First of all, let us ask a simple question: when did modern Brit art first begin? For the sake of argument, let's fix that date at 18 September 1997. That was the day on which the Sensation show opened at the Royal Academy in London. The exhibition caused near universal outrage. On display were works with which the names of the artists would forever be identified. There was Damien Hirst's shark, Tracey Emin's tent, Marcus Harvey's Myra Hindley and the Chapman Brothers' lurid, tasteless re-creation in three dimensions of a Goya etching of corpses draped over a blasted tree. And then, a little off to the side, almost unassumingly so, there was a glitzily colourful painting of a black Virgin Mary, leaning against a wall, and supported on little globs of elephant dung, by a young artist called Chris Ofili.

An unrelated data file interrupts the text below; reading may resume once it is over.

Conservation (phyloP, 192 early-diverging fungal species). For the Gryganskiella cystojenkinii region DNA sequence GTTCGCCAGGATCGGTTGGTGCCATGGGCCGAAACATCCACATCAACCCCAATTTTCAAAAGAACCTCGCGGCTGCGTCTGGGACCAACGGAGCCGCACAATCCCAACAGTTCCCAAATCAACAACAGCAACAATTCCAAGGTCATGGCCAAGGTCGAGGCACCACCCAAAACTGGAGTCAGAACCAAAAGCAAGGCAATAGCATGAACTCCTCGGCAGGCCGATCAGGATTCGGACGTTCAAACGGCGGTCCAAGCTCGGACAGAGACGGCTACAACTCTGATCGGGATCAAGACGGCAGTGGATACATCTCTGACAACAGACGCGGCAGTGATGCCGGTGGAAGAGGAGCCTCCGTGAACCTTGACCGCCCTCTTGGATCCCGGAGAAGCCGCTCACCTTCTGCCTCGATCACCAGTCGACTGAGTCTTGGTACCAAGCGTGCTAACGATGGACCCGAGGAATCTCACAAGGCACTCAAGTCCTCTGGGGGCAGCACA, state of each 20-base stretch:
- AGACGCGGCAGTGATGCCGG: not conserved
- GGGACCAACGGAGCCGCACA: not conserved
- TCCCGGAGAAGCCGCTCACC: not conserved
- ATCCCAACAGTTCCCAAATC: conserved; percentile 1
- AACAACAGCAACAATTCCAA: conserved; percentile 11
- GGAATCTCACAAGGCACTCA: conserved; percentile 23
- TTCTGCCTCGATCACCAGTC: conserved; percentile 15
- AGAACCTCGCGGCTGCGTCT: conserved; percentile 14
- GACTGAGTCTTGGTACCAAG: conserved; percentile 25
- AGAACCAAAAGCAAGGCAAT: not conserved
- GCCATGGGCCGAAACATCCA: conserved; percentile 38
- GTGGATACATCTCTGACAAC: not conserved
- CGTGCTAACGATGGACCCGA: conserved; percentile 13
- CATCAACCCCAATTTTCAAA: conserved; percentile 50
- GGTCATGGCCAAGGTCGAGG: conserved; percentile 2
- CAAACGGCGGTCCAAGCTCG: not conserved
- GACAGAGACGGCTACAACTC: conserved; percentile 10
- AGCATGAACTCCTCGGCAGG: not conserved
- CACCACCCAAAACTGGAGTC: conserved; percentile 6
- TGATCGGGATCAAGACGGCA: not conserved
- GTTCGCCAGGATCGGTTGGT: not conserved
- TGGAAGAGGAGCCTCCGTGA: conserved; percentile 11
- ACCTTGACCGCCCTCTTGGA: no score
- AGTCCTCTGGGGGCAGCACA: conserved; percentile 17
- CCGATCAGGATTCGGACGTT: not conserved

When the exhibition then travelled on to the Brooklyn Museum in New York, it was Ofili's work that was singled out for the most vehement condemnation. The Archbishop of New York, Cardinal John O'Connor, decided that it was probably an attack on religion itself. Could that really be true? The work, when you come to look at it now, seems too joyously decorative to be carelessly revelling too much in its own visual splendour, and to be grimly pigeon-holed as some godless man's act of wanton provocation. On the other hand, the devil is often in the detail, and when you examined it closely enough, it was very easy to spot the tiny illustrations of female genitalia clipped from porn mags.